by Rich Klein
Anniversaries are always hard to remember or realize. As I was putting fingers to keyboard I thought that this is now the 20th iteration of Topps Finest baseball. The 1993 Finest product was a major turning point in the hobby as the product exploded out of the gate. When the dealers at the time calculated that only 241 of each refractor was produced, it caused an increase in prices.
The dealers and collectors were chasing the ‘one per box’ refractors in the 1993 product. What that also caused was the creation of sets so there was actually a “glut” of them in the marketplace. So, with the wax prices going through the roof, the single card prices were actually softening. Trying to explain that concept fell on deaf ears but let me assure you that back in early 1994 our reading of the Finest baseball product was dead on. Wax exploding with singles coming out of woodwork, causing an oversupply and then a softening of base singles and sets. Yep. if you think about that it’s a totally normal price structure.
That is, of course, one option which has truly changed in the past 20 years, Nowadays base cards are rarely treated with the respect they deserve and no one is interested in anything but the “hits” from a box. My beloved wife is a perfect example, all she cares about is the “hits” and occasionally discusses designs or oohs or ahs over certain players (usually current Rangers such as Kinsler or Hamilton). Now, since I grew up on “base cards” I still like them and enjoy trading them around the country.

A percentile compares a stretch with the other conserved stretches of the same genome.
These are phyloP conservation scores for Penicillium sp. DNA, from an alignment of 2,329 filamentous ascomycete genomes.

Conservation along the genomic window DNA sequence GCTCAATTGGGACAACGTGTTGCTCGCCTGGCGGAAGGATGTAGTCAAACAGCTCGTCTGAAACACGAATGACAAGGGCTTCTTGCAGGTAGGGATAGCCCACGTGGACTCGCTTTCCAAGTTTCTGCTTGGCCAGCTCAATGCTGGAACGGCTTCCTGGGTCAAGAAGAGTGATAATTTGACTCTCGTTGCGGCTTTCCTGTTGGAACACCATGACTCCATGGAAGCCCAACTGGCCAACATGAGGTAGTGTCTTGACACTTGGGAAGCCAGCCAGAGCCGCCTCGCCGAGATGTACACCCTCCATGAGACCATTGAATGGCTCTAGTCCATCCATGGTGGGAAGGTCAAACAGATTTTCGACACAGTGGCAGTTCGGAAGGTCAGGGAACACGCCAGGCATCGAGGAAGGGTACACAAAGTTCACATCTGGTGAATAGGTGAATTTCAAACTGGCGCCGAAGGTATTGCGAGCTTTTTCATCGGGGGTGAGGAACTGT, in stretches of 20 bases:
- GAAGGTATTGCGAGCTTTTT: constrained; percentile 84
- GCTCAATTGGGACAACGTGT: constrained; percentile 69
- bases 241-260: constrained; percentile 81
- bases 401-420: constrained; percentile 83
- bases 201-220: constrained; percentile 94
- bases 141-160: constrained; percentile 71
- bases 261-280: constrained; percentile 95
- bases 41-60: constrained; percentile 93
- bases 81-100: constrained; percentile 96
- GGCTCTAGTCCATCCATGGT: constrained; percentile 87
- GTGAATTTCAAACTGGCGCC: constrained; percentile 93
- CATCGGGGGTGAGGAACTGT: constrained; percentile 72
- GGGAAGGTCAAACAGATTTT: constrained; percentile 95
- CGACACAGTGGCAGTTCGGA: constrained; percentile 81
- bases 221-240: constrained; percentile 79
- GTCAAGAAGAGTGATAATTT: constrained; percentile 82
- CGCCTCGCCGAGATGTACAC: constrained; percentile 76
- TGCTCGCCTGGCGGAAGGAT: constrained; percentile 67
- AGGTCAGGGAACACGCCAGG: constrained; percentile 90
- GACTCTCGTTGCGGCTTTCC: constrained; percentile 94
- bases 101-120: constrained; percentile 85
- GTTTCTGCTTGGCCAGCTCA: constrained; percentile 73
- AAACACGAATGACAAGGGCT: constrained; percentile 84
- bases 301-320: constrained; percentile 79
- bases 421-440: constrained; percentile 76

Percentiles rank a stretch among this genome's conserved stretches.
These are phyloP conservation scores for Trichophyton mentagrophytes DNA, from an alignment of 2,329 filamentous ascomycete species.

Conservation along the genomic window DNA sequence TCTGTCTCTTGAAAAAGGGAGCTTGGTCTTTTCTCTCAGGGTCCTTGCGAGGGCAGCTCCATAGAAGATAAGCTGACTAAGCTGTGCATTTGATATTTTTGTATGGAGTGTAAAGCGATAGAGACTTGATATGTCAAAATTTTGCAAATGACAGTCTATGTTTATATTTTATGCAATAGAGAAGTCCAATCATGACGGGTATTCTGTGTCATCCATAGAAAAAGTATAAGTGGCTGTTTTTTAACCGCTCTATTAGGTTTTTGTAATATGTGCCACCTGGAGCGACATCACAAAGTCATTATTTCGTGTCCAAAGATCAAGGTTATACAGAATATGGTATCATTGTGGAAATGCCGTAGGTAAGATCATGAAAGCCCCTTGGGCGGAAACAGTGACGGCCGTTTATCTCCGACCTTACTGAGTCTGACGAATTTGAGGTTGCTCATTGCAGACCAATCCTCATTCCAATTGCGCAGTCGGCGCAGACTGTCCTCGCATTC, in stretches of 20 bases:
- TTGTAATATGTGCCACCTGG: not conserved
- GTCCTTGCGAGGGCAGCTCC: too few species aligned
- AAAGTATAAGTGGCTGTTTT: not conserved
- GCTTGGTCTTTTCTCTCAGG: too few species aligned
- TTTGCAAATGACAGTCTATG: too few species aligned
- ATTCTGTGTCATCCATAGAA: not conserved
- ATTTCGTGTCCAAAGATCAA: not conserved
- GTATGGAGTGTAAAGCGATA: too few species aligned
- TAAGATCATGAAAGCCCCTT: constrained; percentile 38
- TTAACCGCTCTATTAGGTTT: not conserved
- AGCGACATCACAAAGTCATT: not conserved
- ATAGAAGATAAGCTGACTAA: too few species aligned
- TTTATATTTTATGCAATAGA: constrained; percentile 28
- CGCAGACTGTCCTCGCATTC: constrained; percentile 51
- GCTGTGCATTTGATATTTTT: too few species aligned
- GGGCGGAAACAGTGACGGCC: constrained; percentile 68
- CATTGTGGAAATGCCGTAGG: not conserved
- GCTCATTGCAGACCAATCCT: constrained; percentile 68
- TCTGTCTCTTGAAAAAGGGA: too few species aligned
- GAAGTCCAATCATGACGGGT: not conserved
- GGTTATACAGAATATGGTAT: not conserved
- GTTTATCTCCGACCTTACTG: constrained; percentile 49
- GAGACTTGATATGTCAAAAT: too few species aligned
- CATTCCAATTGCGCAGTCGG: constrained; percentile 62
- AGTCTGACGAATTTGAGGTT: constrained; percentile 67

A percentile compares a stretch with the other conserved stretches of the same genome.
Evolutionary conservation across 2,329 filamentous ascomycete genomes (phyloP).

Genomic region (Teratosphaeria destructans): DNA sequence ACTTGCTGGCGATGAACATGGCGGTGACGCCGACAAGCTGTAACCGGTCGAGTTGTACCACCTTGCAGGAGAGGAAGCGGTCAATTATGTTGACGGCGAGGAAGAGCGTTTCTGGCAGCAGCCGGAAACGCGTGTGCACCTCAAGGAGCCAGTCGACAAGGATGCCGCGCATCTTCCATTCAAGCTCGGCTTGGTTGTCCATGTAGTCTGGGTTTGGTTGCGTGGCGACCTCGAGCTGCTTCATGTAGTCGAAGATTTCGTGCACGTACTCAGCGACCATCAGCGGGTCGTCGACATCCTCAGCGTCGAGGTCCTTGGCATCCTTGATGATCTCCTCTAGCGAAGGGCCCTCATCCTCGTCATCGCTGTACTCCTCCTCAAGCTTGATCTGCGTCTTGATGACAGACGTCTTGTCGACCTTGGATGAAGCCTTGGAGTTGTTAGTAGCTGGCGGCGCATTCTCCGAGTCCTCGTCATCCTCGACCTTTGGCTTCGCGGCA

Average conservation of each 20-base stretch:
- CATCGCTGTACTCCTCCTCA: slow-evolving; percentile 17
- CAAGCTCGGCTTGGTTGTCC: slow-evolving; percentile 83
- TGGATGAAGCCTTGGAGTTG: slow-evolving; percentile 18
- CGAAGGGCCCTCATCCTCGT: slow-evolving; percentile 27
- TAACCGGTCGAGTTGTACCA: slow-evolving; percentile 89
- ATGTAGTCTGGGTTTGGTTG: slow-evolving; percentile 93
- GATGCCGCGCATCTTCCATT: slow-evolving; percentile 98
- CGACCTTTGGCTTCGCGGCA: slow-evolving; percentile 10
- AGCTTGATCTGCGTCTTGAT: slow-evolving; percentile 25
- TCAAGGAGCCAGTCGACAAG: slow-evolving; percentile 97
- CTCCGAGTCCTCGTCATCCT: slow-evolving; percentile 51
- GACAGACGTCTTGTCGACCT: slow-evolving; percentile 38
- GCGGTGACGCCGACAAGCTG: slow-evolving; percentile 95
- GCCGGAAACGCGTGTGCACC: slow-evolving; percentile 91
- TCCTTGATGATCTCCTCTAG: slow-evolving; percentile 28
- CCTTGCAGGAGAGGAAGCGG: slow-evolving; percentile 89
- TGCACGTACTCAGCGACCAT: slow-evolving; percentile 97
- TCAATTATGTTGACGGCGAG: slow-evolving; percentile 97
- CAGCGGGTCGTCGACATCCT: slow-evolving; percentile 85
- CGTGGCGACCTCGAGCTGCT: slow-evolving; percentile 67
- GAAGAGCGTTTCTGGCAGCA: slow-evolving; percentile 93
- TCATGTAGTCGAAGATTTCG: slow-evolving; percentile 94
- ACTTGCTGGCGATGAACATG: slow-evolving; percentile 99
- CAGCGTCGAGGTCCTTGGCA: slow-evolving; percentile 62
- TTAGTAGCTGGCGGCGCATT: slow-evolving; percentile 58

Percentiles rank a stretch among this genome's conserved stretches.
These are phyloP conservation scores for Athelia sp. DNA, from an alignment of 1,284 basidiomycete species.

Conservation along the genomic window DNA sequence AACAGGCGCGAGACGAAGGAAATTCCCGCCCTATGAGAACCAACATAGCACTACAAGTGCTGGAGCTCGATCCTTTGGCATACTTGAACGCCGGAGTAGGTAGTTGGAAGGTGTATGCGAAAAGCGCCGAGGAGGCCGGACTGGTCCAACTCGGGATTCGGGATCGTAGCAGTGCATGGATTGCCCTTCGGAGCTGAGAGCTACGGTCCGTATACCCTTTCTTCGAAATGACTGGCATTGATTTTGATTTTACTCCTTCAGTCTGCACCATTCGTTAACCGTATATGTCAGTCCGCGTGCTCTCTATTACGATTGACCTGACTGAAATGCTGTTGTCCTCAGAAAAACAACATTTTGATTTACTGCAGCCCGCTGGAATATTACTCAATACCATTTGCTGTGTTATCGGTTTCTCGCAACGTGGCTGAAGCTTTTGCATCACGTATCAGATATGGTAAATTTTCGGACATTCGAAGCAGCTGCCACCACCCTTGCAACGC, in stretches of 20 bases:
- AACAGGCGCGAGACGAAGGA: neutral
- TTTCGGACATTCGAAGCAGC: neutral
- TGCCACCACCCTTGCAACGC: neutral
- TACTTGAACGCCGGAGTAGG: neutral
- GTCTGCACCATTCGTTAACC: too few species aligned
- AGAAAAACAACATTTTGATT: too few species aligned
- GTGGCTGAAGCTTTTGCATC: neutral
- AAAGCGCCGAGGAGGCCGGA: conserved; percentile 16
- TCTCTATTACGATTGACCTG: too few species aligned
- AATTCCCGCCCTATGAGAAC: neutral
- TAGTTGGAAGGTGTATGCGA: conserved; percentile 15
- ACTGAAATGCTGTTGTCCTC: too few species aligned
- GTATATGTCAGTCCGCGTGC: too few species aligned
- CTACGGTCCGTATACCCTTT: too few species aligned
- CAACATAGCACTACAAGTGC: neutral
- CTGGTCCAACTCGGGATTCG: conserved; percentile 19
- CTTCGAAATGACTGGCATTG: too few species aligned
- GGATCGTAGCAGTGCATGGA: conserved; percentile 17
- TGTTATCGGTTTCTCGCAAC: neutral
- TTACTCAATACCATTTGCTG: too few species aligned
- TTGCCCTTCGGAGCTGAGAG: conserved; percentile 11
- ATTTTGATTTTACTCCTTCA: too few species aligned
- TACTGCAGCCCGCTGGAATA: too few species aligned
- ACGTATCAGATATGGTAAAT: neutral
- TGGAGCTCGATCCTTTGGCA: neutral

So in 20 years we went from a one refractor hit per box to what we have now–a multiple hit box including autographs and more. Thus, Finest is a perfect reflection of what has occurred in the hobby over the past 20 years. And if you think about this, this is one of the last major brands to debut before the devastating strike of 1994-95.
My local hobby store (Triple Cards in Plano, TX.) actually raised his price on 2012 Finest a couple of times before being unable to restock at a level which would allow him to stay reasonable on his price point. The leading online retailers are now between $105-110 which means that hobby wholesalers may be at the level where he can restock.
The base cards feature a full-color photo against a solid background, The player’s name and team is on the bottom of the card. The backs have some biographical information along with a 2011 highlight and career stats. Pretty simple stuff indeed. Each master box contains two mini-boxes which have five cards per pack and six packs per box. Each master box promised one autograph and one autograph jumbo relic card per master-box. So how did we do out of our master box?
Base Cards: 45 of 100, With perfect distribution one needs at least three master boxes to complete a set.
Refractors: Ryan Braun, Matt Kemp, Brian Wilson, Michael Young
X-Fractors: Paul Goldschmidt, Drew Hutchinson, Jesus Montero
(A note about ‘refractor history’ here. In 1993 the refractor cards were not notated as such and I’m sure many were mistakenly sold as commons and vice versa. It’s good to see the refractors word so bold on the back of these cards).
Faces of the Frachnise: Josh Hamilton
Finest Moments; Josh Johnson, Clayton Kershaw
Game Changer: Mike Trout
Autograph rookie: Jarrod Parker
Autograph Jumbo Relic X-Fractor (#d to 299) Leonys Martin
Auto Rookie Redemption: #2 (Brett Jackson)
Pretty impressive considering some of the names in my group of hits. The long-running redemption program continues to be popular and we’ll be looking forward to watching the careers of the young players unfold. Expectations of collectors have increased with the development of patch cards and autographs but Topps Finest seems to be holding up just fine after 20 years.
Rich Klein can be reached at [email protected]